This post will deal with the last of the intermediate value Admiral stamps before I deal with the three high values, the 20c, the 50c and the $1. The Unitrade catalogue until fairly recently did not list any shades at all of the 10c bistre brown, and has only ever listed two shades of the first 10c: plum and reddish purple. As we shall see though, there is a fair range of shades of the first 10c, and also there are more than two shades of the bistre brown as well. In keeping with the structure of all previous posts, I will illustrate examples of each Unitrade listed shade and will then cross-reference the shade names with the Stanley Gibbons Colour Key.
The 10c Plum or Reddish Purple
This stamp was released in January 1912 and replaced the 10c King Edward VII stamp. It's use was primarily for insurance fees on registered mail, bulk mailings of printed matter and parcels. Consequently, it was in fair demand, and a lot of printings were made between 1912 and 1922, when it was replaced by the 10c blue.
The what most people think of when they hear "plum" are the more common brownish purple and purple brown shades, that were from printings made after 1920. Indeed most mint examples are from that time period, with examples from 1912-1914 being comparatively scarce. Unitrade identifies the reddish purple shade as coming from the first printings in 1912, which is correct, but a number of early printings from 1912-1913 can be found in a dull greyish purple shade as we shall see.
- Dark purple brown - similar to purple brown, but containing some black.
- Deep dull greyish purple - similar to dull purple, but deeper and greyer.
- Dull greyish purple - similar to dull purple, but greyish.
- Purple brown.
- Dark purple brown - similar to purple brown, but with a hint of black.
- Deep brown purple - similar to brown purple, but deeper.
- Dark purple brown - similar to brown purple, but with black added.
- Blackish plum - similar to plum, but with black added.
The above stamps are all examples of Unitrade's reddish purple. These are quite distinct and different from the plum shades above. In terms of the Gibbons Coour Key, they are closer to maroon than reddish purple. From left to right on each row we have:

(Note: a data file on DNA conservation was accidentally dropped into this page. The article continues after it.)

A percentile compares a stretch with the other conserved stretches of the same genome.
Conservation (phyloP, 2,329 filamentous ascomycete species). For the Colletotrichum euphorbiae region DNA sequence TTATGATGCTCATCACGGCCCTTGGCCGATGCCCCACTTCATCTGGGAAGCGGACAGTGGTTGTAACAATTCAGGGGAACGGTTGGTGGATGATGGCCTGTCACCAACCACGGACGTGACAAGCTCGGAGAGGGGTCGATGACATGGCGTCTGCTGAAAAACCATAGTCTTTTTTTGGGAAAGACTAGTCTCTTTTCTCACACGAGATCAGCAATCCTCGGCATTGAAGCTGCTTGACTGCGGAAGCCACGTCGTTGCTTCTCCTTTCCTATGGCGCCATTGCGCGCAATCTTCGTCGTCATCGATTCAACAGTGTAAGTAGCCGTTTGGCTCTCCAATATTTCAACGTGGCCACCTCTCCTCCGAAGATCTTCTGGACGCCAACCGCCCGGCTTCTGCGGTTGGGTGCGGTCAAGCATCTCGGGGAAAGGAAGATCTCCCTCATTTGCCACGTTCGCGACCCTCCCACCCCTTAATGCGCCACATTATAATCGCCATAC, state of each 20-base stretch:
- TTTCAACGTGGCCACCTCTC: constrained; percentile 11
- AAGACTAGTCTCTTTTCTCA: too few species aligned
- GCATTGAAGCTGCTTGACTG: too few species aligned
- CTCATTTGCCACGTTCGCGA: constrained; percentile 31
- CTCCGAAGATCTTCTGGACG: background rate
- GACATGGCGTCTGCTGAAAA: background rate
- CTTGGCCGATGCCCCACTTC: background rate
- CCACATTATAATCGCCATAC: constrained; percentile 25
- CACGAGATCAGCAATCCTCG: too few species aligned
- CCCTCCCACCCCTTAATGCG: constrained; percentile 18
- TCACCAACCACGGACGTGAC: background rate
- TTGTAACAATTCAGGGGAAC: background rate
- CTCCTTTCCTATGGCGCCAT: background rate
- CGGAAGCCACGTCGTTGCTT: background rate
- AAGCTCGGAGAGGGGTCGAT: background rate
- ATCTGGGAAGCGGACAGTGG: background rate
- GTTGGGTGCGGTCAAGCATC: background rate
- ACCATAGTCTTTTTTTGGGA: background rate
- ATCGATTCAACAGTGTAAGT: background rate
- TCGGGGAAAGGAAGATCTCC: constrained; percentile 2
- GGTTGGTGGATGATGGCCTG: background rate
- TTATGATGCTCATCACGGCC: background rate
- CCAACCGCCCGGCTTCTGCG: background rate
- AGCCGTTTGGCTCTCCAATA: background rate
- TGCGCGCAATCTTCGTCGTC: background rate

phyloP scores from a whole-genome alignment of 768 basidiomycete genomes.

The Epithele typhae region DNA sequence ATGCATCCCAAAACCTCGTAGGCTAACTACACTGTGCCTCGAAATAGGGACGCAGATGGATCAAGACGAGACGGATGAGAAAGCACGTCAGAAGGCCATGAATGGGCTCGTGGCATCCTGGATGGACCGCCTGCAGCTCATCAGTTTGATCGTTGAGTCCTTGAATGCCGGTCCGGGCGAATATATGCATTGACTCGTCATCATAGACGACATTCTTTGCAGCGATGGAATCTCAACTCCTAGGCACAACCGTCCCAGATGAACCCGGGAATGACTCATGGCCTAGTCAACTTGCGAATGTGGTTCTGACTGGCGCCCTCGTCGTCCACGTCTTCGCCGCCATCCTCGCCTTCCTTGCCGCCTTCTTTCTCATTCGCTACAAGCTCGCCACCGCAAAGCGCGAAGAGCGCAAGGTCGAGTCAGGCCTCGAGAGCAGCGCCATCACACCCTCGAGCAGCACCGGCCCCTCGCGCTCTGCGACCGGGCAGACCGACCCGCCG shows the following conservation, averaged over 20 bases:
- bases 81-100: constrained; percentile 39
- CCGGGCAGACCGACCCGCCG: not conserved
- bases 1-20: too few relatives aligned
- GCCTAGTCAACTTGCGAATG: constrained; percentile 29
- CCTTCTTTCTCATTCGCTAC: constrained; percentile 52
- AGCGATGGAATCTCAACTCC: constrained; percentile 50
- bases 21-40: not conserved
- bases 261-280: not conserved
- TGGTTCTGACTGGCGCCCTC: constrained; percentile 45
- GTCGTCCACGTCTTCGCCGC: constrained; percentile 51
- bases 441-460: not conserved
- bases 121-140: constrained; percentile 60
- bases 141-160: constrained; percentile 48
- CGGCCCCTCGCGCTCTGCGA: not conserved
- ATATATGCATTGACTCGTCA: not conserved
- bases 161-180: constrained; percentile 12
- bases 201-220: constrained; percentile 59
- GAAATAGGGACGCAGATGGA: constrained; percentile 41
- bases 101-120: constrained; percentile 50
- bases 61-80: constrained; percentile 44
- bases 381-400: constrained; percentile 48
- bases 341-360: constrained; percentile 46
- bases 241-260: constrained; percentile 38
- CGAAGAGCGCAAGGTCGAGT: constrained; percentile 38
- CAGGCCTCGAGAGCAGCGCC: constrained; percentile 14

- Light maroon - similar to maroon, but with some white added.
- Brown purple.
- Dull greyish purple - similar to greyish purple, but dull.
The paper and gum characteristics of all these stamps are consistent with printings made before 1914, which supports Unitrade's assertion that these are from the first printings.
The 10c Bistre Brown
This stamp replaced the 10c blue in 1925 and by the time it was issued, its use had expanded to include other post office services like acknowledgement or receipt and the like. So again, it saw very heavy use. Surprisingly, there are quite a few subtle shades of this stamp, although they are all very similar to one another, due largely to the fact that they were only printed by the dry method, which appears to result in less marked shade varieties than one finds on the wet printings.
The stamps on the top row are all examples of the bistre-brown, while the stamps on the bottom are the listed yellow-brown shade. As you can see, the yellow brown is quite distinct. From left to right, on both rows we have:
- Light bistre brown - similar to bistre brown, but with a touch of white.
- Bistre brown.
- Pale bistre brown - similar to above but less intense.
- Deep ochre - similar to ochre, but more intense.
- Light yellow brown - similar to yellow brown, but with white added.